Pollution causes most premature deaths in India says study
20 October, 2017, 10:52
"This is because scientists are still discovering links between pollution and ill health, such as the connection between air pollution and dementia, diabetes and kidney disease", The Guardian says. This number was three times more than deaths from AIDS, tuberculosis, and malaria combined and 15 times more than from all wars and other forms of violence.
Several cities in India and China recorded average annual concentrations of particulate matter PM2·5 pollution of greater than 100 μg/m³, and more than 50% of global deaths due to ambient air pollution in 2015 occurred in India and China.
India recorded the most number of premature deaths because of pollution in 2015 at 2.51 million lives lost, followed by China at 1.8 million deaths, a recent study has revealed.
In the most severely affected countries, including India, Pakistan, China, Bangladesh, Madagascar, and Kenya, up to a quarter of all deaths were caused by pollution.
The report is the work of the Commission on Pollution and Health, an initiative of The Lancet, the Global Alliance on Health and Pollution (GAHP), and the Icahn School of Medicine at Mount Sinai.
The research, conducted by about 40 worldwide scientists, used data from the Global Burden of Disease study from the Institute for Health Metrics and Evaluation at the University of Washington, adds Reuters. The study said nearly all pollution-related deaths - around 92% - are in poor or middle-income countries.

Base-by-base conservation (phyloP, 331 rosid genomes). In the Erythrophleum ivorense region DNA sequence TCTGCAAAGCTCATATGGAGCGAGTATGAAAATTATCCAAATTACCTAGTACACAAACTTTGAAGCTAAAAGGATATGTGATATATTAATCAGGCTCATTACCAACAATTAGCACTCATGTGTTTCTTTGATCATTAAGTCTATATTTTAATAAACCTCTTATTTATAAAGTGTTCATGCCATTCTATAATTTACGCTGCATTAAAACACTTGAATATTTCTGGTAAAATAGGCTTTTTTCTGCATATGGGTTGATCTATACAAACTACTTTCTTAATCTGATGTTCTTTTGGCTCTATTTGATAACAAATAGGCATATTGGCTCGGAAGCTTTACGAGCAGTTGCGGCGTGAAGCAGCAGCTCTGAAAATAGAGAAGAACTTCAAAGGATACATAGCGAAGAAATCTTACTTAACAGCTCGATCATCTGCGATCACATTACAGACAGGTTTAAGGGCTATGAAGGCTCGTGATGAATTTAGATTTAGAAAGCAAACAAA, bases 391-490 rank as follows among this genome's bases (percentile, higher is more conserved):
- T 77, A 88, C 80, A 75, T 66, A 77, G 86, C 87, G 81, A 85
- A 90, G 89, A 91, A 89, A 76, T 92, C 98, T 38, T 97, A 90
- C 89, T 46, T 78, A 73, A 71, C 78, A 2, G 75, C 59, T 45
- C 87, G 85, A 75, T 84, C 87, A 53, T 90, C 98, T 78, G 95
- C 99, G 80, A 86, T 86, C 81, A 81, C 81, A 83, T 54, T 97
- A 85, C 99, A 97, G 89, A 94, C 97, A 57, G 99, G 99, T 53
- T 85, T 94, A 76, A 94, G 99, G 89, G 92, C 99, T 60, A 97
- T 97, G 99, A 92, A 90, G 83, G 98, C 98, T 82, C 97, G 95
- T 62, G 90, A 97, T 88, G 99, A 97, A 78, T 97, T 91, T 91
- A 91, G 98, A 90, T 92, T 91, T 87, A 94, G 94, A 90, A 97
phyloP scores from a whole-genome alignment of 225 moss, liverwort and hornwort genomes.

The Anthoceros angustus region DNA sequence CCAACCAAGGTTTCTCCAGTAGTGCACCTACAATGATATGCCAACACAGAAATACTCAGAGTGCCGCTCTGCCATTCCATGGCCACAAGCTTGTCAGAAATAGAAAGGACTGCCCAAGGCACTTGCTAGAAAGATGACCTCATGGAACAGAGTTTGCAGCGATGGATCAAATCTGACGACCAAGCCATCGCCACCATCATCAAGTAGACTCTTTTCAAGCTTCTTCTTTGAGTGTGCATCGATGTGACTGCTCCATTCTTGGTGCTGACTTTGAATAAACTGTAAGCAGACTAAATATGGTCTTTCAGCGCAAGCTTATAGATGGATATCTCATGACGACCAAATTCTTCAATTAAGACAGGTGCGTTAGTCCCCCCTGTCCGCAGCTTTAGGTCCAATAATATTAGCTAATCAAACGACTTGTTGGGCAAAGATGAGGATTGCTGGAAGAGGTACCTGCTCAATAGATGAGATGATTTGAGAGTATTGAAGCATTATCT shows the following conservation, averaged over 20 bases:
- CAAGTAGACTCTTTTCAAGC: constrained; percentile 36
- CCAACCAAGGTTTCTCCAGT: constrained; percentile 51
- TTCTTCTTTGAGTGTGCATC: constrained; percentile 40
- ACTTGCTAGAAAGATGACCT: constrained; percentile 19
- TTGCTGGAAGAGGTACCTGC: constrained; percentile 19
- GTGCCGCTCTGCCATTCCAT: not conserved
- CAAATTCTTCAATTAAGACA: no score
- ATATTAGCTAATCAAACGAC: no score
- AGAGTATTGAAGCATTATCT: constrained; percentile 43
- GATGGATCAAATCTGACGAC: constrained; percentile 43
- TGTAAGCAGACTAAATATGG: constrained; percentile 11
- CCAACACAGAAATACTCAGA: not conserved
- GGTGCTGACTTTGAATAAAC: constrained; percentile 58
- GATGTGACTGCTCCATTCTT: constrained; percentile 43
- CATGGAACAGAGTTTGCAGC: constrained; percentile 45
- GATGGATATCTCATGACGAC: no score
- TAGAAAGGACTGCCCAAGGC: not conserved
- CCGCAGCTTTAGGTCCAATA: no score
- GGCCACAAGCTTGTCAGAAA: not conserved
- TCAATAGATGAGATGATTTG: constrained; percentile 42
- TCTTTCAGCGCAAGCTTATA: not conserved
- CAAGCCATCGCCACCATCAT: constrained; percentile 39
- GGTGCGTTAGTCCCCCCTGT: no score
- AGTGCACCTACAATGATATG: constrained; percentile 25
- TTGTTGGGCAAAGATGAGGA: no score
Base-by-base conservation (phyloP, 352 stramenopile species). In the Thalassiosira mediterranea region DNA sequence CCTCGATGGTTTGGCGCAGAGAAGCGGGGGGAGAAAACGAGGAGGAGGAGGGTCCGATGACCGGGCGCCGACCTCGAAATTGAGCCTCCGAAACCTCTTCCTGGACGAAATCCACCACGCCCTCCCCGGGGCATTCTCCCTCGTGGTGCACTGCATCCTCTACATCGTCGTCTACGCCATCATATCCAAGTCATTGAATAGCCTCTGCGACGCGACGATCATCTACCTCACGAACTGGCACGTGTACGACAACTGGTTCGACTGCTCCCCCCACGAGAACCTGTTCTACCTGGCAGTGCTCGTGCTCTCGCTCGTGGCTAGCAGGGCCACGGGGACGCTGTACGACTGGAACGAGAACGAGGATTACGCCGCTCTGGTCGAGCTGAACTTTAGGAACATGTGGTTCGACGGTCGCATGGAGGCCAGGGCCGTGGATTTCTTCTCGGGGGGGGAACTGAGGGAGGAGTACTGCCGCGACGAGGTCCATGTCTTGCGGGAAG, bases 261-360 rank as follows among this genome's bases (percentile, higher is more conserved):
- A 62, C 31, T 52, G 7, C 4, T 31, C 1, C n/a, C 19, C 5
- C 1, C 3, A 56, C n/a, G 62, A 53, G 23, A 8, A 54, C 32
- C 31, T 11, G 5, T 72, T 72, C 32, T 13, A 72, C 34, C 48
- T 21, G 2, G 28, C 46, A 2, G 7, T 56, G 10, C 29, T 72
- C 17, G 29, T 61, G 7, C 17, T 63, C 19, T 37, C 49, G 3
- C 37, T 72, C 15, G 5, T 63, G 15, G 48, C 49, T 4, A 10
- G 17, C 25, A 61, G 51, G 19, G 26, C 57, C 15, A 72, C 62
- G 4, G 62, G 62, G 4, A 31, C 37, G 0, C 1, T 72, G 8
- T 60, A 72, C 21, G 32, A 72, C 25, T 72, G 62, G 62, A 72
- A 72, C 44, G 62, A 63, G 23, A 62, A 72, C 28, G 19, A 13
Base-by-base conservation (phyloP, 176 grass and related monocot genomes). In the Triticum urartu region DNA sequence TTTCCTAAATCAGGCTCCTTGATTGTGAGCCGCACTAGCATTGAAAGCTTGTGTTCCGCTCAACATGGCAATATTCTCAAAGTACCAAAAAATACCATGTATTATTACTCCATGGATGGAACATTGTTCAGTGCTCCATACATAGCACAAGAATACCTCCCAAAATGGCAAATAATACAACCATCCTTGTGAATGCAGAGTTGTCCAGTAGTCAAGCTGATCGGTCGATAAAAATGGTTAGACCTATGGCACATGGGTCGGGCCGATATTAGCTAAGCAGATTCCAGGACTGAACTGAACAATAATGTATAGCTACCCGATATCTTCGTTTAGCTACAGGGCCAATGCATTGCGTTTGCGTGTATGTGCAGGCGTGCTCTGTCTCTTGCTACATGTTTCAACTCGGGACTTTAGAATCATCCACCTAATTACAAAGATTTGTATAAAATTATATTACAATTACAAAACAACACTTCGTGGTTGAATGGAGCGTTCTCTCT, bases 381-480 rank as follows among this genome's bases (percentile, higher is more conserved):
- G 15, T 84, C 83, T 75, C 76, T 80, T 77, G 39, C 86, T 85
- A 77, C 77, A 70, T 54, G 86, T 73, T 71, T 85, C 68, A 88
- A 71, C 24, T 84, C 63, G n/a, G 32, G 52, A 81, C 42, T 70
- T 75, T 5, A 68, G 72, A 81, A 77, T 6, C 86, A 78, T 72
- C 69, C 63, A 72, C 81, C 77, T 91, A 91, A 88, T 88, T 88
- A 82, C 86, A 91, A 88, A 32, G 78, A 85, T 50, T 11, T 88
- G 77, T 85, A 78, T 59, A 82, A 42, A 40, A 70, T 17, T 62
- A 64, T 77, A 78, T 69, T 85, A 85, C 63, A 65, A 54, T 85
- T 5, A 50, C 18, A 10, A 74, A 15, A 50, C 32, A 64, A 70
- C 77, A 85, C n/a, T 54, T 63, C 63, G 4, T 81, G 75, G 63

This includes outdoor pollution from factory and auto emissions, and indoor pollution from wood, charcoal, coal, dung or crop waste being burnt for heating and cooking.
The biggest cause of pollution death was found to be chemicals in the air, both outside and within households. Unsafe water was linked to 1.8 million deaths.
Deaths from air pollution were a result of diseases such as heart disease, stroke, lung cancer, and chronic obstructive pulmonary disease (COPD).
"Proportionally, low-income countries pay 8.3 per cent of their gross national income to pollution-related death and disease, while high-income countries pay 4.5 per cent", the researchers said.
"With globalization, mining and manufacturing shifted to poorer countries, where environmental regulations and enforcement can be lax", Reuters quotes Karti Sandilya, one of the authors and an adviser to environmental group Pure Earth.
"We will also end the sale of new diesel and petrol cars by 2040, and next year we will publish a comprehensive Clean Air Strategy which will set out further steps to tackle air pollution".